Whether or not you’re an experienced videographer, you may decide to make a video showing your process or progress. Shooting video takes practice but it can add a lot – especially if your exhibit is a demonstration or focuses on performance art.
A smartphone or camera mounted on a tripod and pointed at what you want to record, with enough light to show what is happening, might be all you need to shoot video.
Placing Video in Your Exhibit
When you have a completed, rendered video file that you want people to be able to click on and watch in your exhibit, first you need to upload the video to a website that will host the video, where the video will play when someone clicks on the thumbnail in your Exhibit. YouTube is the most common platform to use. Vimeo is another platform suitable for hosting video of original performances.
The Athenaeum website cannot host video files, so video files should not be uploaded to the Media area.
If you don’t have a YouTube channel or Vimeo account, please go to one of those websites and follow the instructions to establish a channel, and upload your video.
“Embed” the video in your exhibit using the url of the video.
The Athenaeum Tech Team has access to a YouTube channel where video can be hosted, for those exhibitors who want to show video but are unable to manage a channel.
Please feel free to add links to helpful resources in the comments on this post.
The video camera and the sound pickup on your smartphone is fine for shooting video of your project. You can start by checking out this video for some advice: How to Record Art Videos with Your Phone. Feel free to search for other advice videos or articles.
The camera and microphone on your laptop, a DLSR camera, video camera or GoPro on a tripod or a gorilla pod, is another way to record video. You may need to add a microphone. Here’s a video with some advice: How I film my videos. Feel free to search for other advice videos or articles.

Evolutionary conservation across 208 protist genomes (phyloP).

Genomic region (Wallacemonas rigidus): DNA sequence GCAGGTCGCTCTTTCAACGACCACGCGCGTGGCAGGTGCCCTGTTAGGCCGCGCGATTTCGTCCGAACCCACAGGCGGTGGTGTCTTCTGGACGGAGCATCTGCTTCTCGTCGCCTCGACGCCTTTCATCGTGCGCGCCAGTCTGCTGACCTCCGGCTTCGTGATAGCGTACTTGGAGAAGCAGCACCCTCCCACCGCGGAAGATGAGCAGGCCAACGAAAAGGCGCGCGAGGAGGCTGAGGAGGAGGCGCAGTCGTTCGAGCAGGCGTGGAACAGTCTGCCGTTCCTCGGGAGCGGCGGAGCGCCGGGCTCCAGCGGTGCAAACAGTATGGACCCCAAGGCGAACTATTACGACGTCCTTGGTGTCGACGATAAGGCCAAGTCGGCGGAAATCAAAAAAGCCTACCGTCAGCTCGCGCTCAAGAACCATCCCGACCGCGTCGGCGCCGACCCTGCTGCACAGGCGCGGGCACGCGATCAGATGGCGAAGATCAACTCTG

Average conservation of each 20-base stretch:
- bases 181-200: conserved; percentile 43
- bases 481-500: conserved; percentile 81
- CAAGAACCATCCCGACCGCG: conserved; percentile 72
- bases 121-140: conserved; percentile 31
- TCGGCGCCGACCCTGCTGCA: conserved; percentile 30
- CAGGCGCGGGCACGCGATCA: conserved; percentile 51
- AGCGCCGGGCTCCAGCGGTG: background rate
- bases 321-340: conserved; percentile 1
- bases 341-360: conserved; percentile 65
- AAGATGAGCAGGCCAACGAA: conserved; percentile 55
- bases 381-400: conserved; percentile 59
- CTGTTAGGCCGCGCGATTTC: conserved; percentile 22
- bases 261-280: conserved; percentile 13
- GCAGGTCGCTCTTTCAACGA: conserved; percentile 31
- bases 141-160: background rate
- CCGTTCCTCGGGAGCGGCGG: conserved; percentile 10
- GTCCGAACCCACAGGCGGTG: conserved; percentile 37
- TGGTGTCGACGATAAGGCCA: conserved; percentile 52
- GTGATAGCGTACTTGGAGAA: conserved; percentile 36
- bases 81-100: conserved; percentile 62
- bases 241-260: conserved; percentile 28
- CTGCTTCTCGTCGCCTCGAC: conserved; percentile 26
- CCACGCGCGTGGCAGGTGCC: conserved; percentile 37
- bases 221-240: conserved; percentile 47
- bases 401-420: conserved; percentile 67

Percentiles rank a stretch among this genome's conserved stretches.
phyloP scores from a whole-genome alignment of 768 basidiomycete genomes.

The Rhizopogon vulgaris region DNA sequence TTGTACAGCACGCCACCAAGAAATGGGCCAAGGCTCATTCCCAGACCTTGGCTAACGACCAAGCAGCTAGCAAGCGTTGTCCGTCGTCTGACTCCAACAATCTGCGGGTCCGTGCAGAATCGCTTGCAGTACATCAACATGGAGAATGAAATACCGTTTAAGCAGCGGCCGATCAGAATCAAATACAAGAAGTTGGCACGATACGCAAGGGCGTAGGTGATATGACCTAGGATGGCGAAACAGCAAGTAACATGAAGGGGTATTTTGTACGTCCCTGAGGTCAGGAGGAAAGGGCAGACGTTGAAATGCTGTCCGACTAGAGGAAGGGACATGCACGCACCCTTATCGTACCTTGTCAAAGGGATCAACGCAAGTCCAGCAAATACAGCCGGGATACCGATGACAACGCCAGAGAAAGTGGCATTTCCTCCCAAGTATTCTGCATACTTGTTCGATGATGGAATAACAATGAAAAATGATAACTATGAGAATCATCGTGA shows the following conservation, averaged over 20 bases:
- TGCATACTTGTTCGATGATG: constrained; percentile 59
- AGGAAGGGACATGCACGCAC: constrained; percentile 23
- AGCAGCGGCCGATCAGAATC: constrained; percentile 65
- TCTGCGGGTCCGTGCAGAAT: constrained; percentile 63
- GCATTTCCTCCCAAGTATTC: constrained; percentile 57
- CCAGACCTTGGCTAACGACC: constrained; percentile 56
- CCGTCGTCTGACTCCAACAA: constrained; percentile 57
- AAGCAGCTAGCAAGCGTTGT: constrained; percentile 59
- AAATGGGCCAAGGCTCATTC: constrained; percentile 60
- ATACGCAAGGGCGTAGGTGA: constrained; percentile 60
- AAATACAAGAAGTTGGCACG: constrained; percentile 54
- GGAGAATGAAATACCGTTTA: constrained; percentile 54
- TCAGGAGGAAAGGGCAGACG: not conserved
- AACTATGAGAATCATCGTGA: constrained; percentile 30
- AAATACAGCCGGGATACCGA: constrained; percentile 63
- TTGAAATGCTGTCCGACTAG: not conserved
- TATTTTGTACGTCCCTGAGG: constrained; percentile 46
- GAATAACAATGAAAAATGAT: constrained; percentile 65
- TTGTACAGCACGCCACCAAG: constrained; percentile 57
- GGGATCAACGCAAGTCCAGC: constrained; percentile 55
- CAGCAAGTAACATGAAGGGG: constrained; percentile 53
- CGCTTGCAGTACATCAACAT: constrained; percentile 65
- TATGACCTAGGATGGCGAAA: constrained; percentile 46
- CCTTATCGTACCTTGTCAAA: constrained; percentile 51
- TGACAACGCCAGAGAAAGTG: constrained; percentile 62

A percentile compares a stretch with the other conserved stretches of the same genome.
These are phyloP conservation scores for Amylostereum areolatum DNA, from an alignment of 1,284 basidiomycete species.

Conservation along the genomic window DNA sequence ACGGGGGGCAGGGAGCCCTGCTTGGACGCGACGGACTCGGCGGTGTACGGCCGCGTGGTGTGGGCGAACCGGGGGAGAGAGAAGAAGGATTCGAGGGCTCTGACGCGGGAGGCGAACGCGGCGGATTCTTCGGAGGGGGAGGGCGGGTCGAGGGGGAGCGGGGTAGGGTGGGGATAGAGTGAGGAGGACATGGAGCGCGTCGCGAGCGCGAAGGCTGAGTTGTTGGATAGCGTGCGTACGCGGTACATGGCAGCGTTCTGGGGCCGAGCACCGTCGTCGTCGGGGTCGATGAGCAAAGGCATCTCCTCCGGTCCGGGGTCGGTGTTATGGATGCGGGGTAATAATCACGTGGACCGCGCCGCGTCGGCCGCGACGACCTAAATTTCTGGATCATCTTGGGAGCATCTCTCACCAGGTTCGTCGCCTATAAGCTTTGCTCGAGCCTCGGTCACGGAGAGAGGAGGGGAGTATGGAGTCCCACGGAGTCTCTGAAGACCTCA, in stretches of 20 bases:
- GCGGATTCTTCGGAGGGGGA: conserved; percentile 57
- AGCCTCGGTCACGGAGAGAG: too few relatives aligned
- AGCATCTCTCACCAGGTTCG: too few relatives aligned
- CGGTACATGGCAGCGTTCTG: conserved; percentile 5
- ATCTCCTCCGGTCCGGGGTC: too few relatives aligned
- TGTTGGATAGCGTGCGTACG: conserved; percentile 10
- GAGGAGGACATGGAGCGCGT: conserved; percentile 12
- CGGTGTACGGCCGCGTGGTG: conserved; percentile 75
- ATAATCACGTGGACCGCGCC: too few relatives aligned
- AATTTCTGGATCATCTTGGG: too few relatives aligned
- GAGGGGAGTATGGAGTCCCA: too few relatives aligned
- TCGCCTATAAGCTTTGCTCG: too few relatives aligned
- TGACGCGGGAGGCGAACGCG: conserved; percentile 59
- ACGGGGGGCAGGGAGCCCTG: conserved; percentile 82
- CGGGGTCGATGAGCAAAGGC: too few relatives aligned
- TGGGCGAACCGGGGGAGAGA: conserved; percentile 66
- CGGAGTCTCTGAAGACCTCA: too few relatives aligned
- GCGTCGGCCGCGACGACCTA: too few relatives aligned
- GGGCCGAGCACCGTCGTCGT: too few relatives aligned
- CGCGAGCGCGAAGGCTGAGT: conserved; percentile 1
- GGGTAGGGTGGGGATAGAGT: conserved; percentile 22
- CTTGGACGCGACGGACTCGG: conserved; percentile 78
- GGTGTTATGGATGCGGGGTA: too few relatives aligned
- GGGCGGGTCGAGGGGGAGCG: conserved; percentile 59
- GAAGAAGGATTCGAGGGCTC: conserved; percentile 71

Editing Your Video Footage
Look up how to transfer a video file from your phone or camera to your computer.
Perhaps you shot video of your project or performance that is exactly what you wanted, starts where you wanted it to, and ends neatly. (This might happen if you have a camera operator while you perform or demonstrate.) Most of the time, when we shoot video, segments need to be stitched together to show a logical progression, or some of the video of a process is great and there are parts that need to be omitted: walking into the frame after turning the camera on, the dog starts barking in the background, or there’s a lengthy bit of process that you want to shorten. You will likely need to edit video.
Video editing takes practice. If you have never used video editing software before, expect that you will have a learning curve. Shoot some practice video and start learning basic processes like clipping and rendering. Start now; exhibit publish date is approaching! Alternatively, reach out to a friend who has done video editing and ask for help.
Check for video editing software that came loaded on your computer: for Mac it’s iMovie, and some Windows computers come with a basic video editing program. Some other video editing software that you may see recommended in advice videos or articles and that are available for download are: Adobe Premiere ($$), DaVinci Resolve (free version and $$ version), and OpenShot (free). We cannot make a recommendation; everyone has different needs and computer specifications.